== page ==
How About a Little Parlay Action on Today’s Big Ten Semifinals?

Purdue Boilermakers

Rainman M.

Saturday, March 3, 2018 3:00 PM GMT

Saturday, Mar. 3, 2018 3:00 PM GMT

No. 15 Michigan and No. 2 Michigan State (29-3) square off at 2 ET, followed by No. 8 Purdue (27-5) and Penn State (21-12), likewise in New York City’s Madison Square Garden. Let’s break down each game and decide how to approach them.

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Too many bettors will want to unload on Michigan State because the Spartans were embarrassed by Michigan, losing on Feb. 7 by ten to their rivals at home. I disagree, however, that the revenge angle is valid in the postseason. In such a big game, Michigan will be just as motivated to win today as Michigan State.

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The Wolverines did not win the first match-up by any kind of fluke. It’s not like they had an insanely good shooting performance. But they did prove how well they match up with Michigan State. The key was winning the turnover battle 18-7.

Michigan State has incredible talent on offense. But they don’t have enough talent to be a reliable bet against a good team that can dominate the turnover margin. KenPom has Michigan State winning by four. If the Spartans open as four-point favorites, bettors are asking them to win by more than two possessions, despite giving away several other possessions by committing turnovers. Michigan State ranks 13th in the Big Ten, and 251st nationally, in turnover percentage allowed. Conversely, Michigan is the Big Ten’s most ball-secure team and ranks fifth in turnover percentage allowed. Point guard Zavier Simpson leads UM, ranking 198th in steal percentage. UM will give Spartan point guard Cassius Winston fits, who committed four turnovers when the teams first played and leads the team with 2.5 turnovers per game.

Overall, Michigan’s defense can succeed in making Sparty’s offense uncomfortable. MSU is strongest from three, ranking second in three-point percentage. But opportunities will be difficult against UM’s top-ranked perimeter defense, in terms of the proportion of three-pointers attempted, and half-court defense, in terms of assists per field goals allowed.

UM’s defense isn’t as vulnerable to lapses as MSU’s seventh-ranked half-court defense. The biggest thorn in MSU’s defense will likely be versatile center Moritz Wagner, who scored 27 points when the teams first met and ranks in the top 300 in both two-point and three-point shooting percentage. Simpson will play a big role in locating Wagner. Simpson ranks 188th in assist rate and had five assists to zero turnovers in the teams’ first match-up. Michigan loves to shoot the three and has two other players who rank in the top 500 in three-point percentage, guard/forward Muhammad-Ali Abdur-Rahkman and forward Duncan Robinson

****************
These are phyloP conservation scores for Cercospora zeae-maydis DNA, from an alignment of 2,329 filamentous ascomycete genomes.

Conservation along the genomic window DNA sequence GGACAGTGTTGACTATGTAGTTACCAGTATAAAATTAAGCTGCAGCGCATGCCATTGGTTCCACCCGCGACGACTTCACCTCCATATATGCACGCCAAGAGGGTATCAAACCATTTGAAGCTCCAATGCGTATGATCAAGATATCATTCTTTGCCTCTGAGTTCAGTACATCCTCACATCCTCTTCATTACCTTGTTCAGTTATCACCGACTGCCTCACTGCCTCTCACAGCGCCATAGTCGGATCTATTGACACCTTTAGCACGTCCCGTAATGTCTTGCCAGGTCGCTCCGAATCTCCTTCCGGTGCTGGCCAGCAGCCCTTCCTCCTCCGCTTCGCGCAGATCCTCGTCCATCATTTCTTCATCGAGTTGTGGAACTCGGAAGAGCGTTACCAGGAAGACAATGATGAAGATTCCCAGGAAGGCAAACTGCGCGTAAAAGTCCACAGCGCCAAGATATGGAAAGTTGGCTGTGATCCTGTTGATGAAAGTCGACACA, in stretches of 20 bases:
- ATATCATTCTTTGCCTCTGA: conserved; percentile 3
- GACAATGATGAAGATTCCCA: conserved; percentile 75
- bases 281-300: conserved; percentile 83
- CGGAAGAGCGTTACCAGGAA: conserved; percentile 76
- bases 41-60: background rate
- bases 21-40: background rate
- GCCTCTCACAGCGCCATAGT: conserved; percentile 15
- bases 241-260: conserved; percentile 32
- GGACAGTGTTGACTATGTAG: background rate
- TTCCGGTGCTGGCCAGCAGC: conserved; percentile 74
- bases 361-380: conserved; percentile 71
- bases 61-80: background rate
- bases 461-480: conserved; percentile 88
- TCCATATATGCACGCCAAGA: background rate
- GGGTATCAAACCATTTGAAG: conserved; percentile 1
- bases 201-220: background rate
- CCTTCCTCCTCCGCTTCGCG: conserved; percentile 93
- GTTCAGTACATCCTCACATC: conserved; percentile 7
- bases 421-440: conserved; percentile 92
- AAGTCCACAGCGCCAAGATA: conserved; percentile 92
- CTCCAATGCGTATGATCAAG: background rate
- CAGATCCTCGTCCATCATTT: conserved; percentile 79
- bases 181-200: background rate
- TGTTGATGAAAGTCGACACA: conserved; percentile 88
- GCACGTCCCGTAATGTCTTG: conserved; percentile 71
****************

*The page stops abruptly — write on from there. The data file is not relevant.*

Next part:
Look for Michigan to cover behind its frustrating defense and variety of playmakers and scorers on offense. And by the way, Sparty’s problems with turnovers don’t only spell trouble for today. Since 2013, top-three-seeded teams with a turnover rate of 19+ are 2-5 SU in the NCAA tournament. Three of those teams lost to a 14 seed.

When Purdue hosted Penn State on Feb. 18, they held on with a three-point victory. The Boilers were riding a nine-game stretch during which each of their games were decided by single digits. I don’t trust Purdue to cover a larger spread (KenPom has the line being seven), but the Boilers are experienced in tight games and know how to survive with a win. If the game is close, Purdue has the advantage of being fresh, while Penn State’s legs will be feeling tired after playing two exciting games in consecutive days.

The Boilers beat Penn State despite having an off-day from behind the arc. They created twenty three-point opportunities against a respectable PSU perimeter defense, but converted 7.1% less of their threes than their season average. Purdue is still always a threat from three, ranking second nationally in three-point percentage. Guards Dakota Mathias and PJ Thompson rank in the top 50 in three-point percentage while three other Boilers rank in the top 500 in the category.

Purdue was still strong inside the arc even though their big men were rather quiet. Centers Isaac Haas and Matt Haarms are two seven-footers who rank in the top 200 in two-point percentage. They will exploit a PSU interior defense that is missing its top shot blocker and defender in center Mike Watkins. Even if Penn State devotes extra attention to Purdue’s center, the Boilermakers enjoy numerous other options who can attack the rim. In the first game, when forward Vincent Edwards sat out due to injury, guards Dakota Mathias and Carsen Edwards combined for 11-for-17 shooting inside the arc. Vincent Edwards is healthy and ready to contribute. He scored 26 last night against Rutgers.

The Nittany Lions are so dependent on point guard Tony Carr. Carr will get his lion’s share of points, but he won’t be at ease due to the interior presence of Purdue’s big men and the defense of guards like Carsen Edwards. Edwards is a feisty defender who ranks 273rd in steal percentage. Overall, Purdue was solid in limiting Carr to 33% in two-point scoring.

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